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  1. Find a non-stressful time when money is not a loaded issue (not tax season, please) and when the kids are not around. Agree on some ground rulers : No interrupting each other; no long tirades; after one person shares a difficult piece of information, the partner will try to mirror it back before responding.
  2. Take turns sharing your childhood messages about money. How did your parents save it, spend it, talk about it? How did they deal with allowances? What specific money messages did you get and how might they be affecting you today?
  3. Share your old hurts, resentments and fears about money.
  4. Mention your concerns and fears about your partner’s money style. Then acknowledge what you admire about their methods and what you secretly admire a spenders capacity to enjoy life in the present, while spenders secretly envy a hoarder’s ability to set limits, to budget and delay gratification. But typically, they won’t tell each other because they’re afraid it confers licence to continue in that style. In reality, positive statements help to make partners feel safe enough to give up the negative aspects of their behaviour.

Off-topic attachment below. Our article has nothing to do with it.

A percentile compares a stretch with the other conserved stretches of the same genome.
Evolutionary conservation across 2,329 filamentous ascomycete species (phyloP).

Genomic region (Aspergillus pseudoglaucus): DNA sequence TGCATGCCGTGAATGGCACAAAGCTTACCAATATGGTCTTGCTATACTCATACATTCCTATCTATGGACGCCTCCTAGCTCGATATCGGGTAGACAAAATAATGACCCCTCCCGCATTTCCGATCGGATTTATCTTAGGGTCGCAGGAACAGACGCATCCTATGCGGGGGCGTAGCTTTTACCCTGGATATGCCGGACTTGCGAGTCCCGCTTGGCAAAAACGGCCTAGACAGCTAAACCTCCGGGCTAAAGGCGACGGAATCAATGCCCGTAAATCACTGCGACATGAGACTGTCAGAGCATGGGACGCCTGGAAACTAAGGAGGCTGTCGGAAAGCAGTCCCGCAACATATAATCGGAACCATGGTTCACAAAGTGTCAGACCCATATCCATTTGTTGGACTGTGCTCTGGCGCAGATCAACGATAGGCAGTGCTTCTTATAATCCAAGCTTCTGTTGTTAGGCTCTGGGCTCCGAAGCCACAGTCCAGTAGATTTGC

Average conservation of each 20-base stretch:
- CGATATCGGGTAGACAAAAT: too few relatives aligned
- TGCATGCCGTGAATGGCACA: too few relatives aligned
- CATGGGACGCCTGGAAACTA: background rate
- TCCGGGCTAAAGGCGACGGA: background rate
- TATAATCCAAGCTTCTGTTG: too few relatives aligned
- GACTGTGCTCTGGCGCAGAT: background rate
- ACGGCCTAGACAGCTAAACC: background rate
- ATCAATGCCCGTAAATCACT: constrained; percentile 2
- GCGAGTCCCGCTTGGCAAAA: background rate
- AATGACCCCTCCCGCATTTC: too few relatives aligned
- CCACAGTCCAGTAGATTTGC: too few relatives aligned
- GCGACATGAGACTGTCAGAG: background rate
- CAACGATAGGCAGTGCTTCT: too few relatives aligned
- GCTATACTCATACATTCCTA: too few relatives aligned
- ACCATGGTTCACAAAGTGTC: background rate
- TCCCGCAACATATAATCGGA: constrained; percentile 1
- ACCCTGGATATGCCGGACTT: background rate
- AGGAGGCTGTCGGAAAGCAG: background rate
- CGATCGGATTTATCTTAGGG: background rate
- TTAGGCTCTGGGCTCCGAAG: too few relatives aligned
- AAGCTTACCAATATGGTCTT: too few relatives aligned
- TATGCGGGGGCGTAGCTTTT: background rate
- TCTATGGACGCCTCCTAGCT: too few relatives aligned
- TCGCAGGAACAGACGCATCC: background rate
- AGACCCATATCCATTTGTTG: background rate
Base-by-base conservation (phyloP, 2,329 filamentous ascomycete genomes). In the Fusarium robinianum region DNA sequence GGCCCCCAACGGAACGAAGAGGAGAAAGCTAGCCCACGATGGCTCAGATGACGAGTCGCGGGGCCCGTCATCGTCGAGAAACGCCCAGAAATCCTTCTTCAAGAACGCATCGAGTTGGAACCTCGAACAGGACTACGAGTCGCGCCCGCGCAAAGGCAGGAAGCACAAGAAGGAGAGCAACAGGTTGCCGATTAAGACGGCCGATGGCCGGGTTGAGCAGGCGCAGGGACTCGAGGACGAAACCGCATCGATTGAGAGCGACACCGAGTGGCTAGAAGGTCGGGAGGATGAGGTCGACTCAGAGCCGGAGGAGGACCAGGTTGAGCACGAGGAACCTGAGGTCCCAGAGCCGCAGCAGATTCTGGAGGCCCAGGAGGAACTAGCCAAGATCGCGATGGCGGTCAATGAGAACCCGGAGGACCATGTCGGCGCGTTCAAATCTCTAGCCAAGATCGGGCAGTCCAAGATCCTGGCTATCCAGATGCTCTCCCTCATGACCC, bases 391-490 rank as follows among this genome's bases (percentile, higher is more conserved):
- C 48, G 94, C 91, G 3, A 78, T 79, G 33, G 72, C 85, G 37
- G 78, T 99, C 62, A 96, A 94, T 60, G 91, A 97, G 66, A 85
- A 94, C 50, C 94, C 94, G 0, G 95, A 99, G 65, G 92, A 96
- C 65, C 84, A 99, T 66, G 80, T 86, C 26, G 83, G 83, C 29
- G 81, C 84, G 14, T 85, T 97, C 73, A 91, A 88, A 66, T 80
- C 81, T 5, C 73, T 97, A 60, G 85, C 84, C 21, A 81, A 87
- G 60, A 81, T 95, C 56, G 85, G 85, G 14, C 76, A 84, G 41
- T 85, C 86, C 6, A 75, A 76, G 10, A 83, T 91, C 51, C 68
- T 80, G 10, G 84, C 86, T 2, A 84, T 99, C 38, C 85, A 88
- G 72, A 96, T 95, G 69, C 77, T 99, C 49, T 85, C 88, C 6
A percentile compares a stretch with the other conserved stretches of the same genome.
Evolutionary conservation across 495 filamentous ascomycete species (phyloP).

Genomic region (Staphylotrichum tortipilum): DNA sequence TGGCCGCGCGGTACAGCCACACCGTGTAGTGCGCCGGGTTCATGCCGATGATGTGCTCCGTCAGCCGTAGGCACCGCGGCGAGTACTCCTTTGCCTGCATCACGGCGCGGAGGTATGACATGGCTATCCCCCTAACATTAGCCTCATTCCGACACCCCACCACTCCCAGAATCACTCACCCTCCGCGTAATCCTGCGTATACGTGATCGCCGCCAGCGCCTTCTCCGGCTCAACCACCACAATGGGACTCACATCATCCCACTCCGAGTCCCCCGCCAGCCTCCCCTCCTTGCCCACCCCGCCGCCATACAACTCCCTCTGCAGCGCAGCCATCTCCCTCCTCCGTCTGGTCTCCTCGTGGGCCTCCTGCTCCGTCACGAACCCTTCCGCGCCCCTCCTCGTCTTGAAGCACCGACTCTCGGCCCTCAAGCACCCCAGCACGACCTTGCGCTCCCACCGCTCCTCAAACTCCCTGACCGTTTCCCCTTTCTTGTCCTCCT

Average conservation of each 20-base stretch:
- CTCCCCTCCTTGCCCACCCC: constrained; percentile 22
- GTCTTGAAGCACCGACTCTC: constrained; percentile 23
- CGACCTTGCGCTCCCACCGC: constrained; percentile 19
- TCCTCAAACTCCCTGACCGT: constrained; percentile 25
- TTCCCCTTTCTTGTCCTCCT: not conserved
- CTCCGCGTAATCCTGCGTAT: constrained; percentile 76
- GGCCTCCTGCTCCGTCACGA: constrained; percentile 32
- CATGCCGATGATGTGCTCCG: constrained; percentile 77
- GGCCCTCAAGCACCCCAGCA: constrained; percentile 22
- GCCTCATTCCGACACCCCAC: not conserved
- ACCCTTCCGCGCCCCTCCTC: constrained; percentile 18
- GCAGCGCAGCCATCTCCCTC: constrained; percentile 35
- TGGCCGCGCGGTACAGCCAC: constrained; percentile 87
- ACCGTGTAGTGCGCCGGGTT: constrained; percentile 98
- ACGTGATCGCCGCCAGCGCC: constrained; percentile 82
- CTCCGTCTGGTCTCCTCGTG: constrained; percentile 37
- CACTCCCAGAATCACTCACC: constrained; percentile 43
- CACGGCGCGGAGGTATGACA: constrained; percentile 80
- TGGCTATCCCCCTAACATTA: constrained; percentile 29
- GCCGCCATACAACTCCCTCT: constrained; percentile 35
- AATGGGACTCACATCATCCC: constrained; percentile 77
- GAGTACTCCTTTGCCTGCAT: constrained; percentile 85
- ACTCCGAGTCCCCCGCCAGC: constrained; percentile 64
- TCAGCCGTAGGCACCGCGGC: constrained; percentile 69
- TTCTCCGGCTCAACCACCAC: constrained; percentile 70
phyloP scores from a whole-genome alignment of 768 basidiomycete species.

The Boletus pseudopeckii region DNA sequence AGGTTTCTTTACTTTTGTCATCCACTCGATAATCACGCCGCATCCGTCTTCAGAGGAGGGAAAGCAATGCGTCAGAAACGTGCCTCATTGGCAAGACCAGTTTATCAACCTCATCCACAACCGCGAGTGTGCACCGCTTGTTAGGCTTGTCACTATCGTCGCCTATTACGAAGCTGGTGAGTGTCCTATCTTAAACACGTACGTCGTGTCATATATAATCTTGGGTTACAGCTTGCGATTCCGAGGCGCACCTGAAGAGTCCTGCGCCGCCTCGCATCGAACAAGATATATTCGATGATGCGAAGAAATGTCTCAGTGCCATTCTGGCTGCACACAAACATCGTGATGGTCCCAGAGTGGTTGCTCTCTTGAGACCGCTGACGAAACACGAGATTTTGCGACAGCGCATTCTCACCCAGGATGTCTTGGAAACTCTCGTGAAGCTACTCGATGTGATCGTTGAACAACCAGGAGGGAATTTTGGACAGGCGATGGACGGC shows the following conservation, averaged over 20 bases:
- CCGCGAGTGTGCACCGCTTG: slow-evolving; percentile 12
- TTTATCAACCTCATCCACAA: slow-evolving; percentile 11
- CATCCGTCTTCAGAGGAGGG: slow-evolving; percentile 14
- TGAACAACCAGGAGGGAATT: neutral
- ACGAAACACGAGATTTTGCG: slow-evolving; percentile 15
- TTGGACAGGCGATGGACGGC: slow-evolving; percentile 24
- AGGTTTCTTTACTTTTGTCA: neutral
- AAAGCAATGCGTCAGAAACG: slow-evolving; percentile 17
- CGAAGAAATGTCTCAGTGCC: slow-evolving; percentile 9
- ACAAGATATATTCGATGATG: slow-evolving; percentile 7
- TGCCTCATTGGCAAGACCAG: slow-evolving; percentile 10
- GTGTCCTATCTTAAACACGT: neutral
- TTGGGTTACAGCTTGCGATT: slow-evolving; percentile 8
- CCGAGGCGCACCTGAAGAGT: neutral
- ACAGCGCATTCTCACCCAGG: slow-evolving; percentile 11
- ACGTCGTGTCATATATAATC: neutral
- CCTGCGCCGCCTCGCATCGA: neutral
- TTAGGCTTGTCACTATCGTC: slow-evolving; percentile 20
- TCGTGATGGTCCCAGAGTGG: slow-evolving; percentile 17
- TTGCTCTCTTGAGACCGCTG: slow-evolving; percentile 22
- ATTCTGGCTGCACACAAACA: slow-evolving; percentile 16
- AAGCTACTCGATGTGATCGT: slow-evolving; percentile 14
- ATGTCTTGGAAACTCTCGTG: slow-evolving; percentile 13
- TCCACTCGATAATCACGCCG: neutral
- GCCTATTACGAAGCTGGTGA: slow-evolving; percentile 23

5. Talk about your goals for the future – short and long – term.
  6. Share your hopes and dreams.
  7. Consider making a shared budget or a spending plan together by merging the hopes and the list more than once.
  8. Set a time to have the next money talk. Aim for weekly conversation in the beginning, then monthly ones.
  9. Other money personalities include planners, who are detail-oriented, and dreamers, who are global visionaries. In addition, there are money monks, often ex-hippies, political activists or spiritual souls, who feel that money corrupts and that it’s better not to have too much. Sometimes they marry money amassers, who believe that the guy with the most money wins. Amassers are not hoarders. They don’t simply save; they invest to make their money grow. They save, spend and invest.

 

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